The race at Phoenix was the first non-restrictor-plate race. A number of drivers experienced engine-related problems, leading some media outlets to start blowing the “EFI problems” horns as loudly as possible. Mark Martin, the pole sitter, was an unfortunate casualties of a “flipped circuit breaker”. One of the most interesting exchanges to me was a series of tweets and a radio interview with Mark Martin’s Crew Chief Rodney Childers (@rchilders55) in which Childers repeatedly said it not “an EFI problem”, the radio commentators persisted in saying that it was.
Here’s his verbatim tweets (and if you’re not following him on twitter, please do!)
Man I hate that!! We had a breaker POP on our ECU for the fuel injection about half way. Which makes it switch to a safety fuel map.
It popped about half way.. it didn’t affect the performance. Just the Mpg, which made us have to pit. But we are really happy..
That made our mileage go from 4.2 to 3.8… And no way we could have made it. Good job to mark and all the Aarons guys though.
The EFI deal isn’t really the issue.. probably a wiring issue that we have to figure out. We had the same deal happen in practice.
Each car has a relay box, which acts sort of like Mission Control. I’ve said before that the ECU (Engine Control Unit) is the brain of the EFI system. The ECU collects information from a number of sensors located in different places on the car that measure things like humidity, pressure, temperature, and air-fuel ratio. The ECU makes decisions on what to do next based on the information it gets from the sensors, and it acts on those plans by sending messages to the rest of the car through the relay box.
What happens if one of the sensors stops working (or a wire breaks and the sensor, even though it works, can’t send information)? If the ECU believed the data it was being given, it would have a rather warped view of reality and could start telling the car to do all types of goofy things, including some that could actually damage the engine beyond repair.
The EFI system is smart – smart enough to know when it is getting suspicious data. Instead of acting on that data, a relay is triggered and the ECU changes over to an alternate engine map (what Childers called a ‘safety fuel map’). The alternate map isn’t optimized for performance – it’s purpose is to allow you to keep running, but your performance won’t be as good as you would have with the information from the sensor and the optimized engine maps. As an analogy: You eat more efficiently when your eyes are open. If someone blindfolded you, you could still eat, but it wouldn’t be as efficient (or clean) as with your eyes open. This relay system protects the engine from the actions of a confused ECU. You might not run as well, but you also might not destroy a whole engine.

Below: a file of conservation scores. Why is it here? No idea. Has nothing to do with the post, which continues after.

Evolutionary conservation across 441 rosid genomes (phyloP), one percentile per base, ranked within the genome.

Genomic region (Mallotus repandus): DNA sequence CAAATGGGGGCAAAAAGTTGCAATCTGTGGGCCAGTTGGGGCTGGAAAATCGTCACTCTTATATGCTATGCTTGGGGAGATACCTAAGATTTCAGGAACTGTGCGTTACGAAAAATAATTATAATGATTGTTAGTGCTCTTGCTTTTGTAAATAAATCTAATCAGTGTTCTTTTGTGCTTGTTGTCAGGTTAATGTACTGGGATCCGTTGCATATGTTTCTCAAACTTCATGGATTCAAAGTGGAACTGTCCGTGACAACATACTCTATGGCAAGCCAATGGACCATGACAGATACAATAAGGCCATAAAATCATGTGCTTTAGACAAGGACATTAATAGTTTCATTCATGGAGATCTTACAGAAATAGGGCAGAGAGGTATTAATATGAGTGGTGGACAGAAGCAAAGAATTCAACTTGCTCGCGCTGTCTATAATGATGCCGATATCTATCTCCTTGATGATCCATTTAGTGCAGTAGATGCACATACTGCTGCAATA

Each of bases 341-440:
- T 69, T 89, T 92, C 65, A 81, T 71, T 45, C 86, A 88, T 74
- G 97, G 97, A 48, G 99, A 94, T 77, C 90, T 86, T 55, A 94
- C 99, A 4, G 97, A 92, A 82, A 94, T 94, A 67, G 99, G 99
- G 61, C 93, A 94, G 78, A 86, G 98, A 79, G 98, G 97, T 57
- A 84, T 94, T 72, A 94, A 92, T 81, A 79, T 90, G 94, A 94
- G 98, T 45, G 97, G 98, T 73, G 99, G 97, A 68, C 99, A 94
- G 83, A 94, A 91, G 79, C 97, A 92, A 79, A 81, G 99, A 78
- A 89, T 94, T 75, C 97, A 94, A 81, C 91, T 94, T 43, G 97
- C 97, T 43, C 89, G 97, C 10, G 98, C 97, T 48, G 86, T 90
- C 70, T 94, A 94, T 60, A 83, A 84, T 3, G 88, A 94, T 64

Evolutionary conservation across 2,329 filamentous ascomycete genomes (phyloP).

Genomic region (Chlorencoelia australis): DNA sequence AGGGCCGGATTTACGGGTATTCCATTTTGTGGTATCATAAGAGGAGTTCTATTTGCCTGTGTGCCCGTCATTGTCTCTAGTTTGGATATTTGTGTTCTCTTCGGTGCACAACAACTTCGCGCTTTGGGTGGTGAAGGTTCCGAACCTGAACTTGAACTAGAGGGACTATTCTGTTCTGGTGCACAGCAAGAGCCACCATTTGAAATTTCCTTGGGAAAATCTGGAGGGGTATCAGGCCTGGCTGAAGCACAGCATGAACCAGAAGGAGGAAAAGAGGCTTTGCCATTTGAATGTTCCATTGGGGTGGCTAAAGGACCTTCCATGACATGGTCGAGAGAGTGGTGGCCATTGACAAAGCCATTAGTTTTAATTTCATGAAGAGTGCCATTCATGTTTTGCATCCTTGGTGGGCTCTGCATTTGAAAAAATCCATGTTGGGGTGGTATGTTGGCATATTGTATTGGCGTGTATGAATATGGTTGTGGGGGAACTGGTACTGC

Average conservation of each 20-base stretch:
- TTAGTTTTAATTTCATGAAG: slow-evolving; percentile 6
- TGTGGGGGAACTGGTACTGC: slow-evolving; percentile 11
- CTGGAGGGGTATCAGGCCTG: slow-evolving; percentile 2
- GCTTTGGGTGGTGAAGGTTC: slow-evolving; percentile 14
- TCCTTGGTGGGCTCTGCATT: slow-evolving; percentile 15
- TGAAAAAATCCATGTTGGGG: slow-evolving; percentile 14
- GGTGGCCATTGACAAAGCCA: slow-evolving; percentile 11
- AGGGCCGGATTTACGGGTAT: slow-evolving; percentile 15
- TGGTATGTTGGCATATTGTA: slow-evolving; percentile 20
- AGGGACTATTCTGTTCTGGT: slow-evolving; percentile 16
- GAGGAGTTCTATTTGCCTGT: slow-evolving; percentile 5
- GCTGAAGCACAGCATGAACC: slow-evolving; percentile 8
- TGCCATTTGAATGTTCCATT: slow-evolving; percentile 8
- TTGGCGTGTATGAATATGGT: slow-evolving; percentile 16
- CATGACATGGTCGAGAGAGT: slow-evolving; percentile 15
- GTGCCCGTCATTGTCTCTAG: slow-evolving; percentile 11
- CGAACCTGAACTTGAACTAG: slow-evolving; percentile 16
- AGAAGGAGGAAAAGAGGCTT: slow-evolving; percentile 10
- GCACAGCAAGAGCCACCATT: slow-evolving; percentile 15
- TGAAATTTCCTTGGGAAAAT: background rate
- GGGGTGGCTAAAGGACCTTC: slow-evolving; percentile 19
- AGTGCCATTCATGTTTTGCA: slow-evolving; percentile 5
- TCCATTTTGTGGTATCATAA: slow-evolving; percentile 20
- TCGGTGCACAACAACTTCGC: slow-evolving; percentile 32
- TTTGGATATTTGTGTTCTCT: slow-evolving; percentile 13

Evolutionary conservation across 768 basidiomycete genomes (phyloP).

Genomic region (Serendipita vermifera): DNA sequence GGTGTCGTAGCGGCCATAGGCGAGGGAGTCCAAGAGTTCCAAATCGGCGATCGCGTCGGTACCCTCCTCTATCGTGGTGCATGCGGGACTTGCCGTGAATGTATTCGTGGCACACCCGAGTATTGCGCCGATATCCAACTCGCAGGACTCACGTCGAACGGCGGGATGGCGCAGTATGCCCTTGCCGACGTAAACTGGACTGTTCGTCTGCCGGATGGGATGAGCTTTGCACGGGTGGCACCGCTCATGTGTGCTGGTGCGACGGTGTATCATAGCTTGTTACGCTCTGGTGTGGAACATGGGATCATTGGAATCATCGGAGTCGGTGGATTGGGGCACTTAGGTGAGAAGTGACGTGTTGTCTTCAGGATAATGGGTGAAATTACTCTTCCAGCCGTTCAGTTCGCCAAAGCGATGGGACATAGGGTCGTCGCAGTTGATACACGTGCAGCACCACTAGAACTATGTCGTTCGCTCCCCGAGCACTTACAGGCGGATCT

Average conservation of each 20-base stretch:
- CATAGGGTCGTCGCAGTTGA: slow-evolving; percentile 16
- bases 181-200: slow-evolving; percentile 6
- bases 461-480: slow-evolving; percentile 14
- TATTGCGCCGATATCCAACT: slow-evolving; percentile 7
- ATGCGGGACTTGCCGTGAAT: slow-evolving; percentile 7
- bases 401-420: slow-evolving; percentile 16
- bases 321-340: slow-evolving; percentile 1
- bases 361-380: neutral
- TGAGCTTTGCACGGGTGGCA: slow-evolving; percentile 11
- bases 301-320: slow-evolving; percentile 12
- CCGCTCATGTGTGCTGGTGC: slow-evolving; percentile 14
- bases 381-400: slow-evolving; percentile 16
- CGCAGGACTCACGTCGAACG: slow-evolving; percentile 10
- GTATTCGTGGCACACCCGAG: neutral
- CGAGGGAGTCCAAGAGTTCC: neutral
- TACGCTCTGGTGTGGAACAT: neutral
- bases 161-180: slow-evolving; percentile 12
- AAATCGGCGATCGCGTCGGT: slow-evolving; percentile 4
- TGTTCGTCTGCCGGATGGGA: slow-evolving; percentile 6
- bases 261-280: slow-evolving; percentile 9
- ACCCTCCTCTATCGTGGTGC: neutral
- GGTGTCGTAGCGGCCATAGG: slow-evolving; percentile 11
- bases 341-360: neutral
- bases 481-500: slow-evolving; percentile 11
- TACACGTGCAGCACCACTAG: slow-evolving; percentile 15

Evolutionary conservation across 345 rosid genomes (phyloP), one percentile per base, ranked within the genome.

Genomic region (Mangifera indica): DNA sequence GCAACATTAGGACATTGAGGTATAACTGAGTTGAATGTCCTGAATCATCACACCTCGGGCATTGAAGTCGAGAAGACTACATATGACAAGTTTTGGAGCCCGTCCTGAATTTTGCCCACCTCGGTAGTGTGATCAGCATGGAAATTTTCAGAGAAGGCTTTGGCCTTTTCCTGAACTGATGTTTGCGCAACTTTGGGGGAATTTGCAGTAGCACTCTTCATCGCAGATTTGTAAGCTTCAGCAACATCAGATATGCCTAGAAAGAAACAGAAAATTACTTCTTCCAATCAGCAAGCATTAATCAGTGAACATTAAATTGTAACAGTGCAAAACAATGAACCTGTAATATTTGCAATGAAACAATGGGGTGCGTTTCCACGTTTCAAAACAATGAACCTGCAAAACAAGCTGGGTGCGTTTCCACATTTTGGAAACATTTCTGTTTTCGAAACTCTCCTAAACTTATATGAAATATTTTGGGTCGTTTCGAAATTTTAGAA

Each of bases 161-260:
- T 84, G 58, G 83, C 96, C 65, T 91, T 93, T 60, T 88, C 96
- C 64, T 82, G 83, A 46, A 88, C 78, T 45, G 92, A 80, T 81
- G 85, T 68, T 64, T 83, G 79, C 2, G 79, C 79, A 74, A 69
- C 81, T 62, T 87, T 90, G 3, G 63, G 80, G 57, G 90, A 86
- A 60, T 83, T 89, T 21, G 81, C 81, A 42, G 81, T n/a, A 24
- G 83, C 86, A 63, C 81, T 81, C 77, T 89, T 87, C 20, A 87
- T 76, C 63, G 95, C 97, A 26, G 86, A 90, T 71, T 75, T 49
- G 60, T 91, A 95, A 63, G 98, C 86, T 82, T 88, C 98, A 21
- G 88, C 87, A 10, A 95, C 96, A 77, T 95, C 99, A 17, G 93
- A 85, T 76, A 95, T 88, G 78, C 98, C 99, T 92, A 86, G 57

The relays work on the basis of a voltage threshold. They’re like an electron bouncer. A relay has a maximum current or voltage it will tolerate. Bob Pockrass reports
these relays have limits at 5V and 100 mA. If an electrical signal comes through with a higher voltage (or current, depending on the type of relay), the relay switches everything to an alternative circuit. Unlike the circuit breakers in a house (which are normally on/off, in contrast to these, which are circuit 1/circuit 2), it’s very difficult to re-set the relays. It’s not like there’s a switch that the driver or a crew member can reach down and flip back. When they flip, you’re pretty much stuck with them for the rest of the race.
Teams will be looking for anything that might cause the relay to flip. That could be a wire that vibrated loose, or an electrical spike (like, say, the spike you get when you turn a switch on or off perhaps…?) I understand some teams are switching to boxes without relays – but then you take a chance that something gets out of whack and you blow up your engine entirely. One of the real pains in the neck with a short or a transient spike is that they can be hard to reproduce. You can do the same thing 10 times and the problem may only happen one time out of those ten. Makes for some long nights for the engine shops.
Childers tweeted that the mileage dropped from 4.2 mpg to 3.8 mpg – that’s just about a 10% drop in efficiency. Phoenix is a one mile track, which means that the change in fuel mileage cost them nine laps per tank of fuel. When teams are scrapping for one-percent increases, a 10% decrease is just going to kill you.
Keep in mind that we’re in uncharted territory. NASCAR teams are subjecting these systems to environments they haven’t seen before. I expected a few problems like this at Phoenix and I expect a few more in Las Vegas. Teams will figure out how to make their system withstand the high-vibration/high-temperature world under the hood of a race car and drivers will gradually learn which of their techniques still work with the new system and which ones they’re going to have to change.
And if you’re wondering exactly what an engine map is, I’ve got a video going up on Friday to explain it.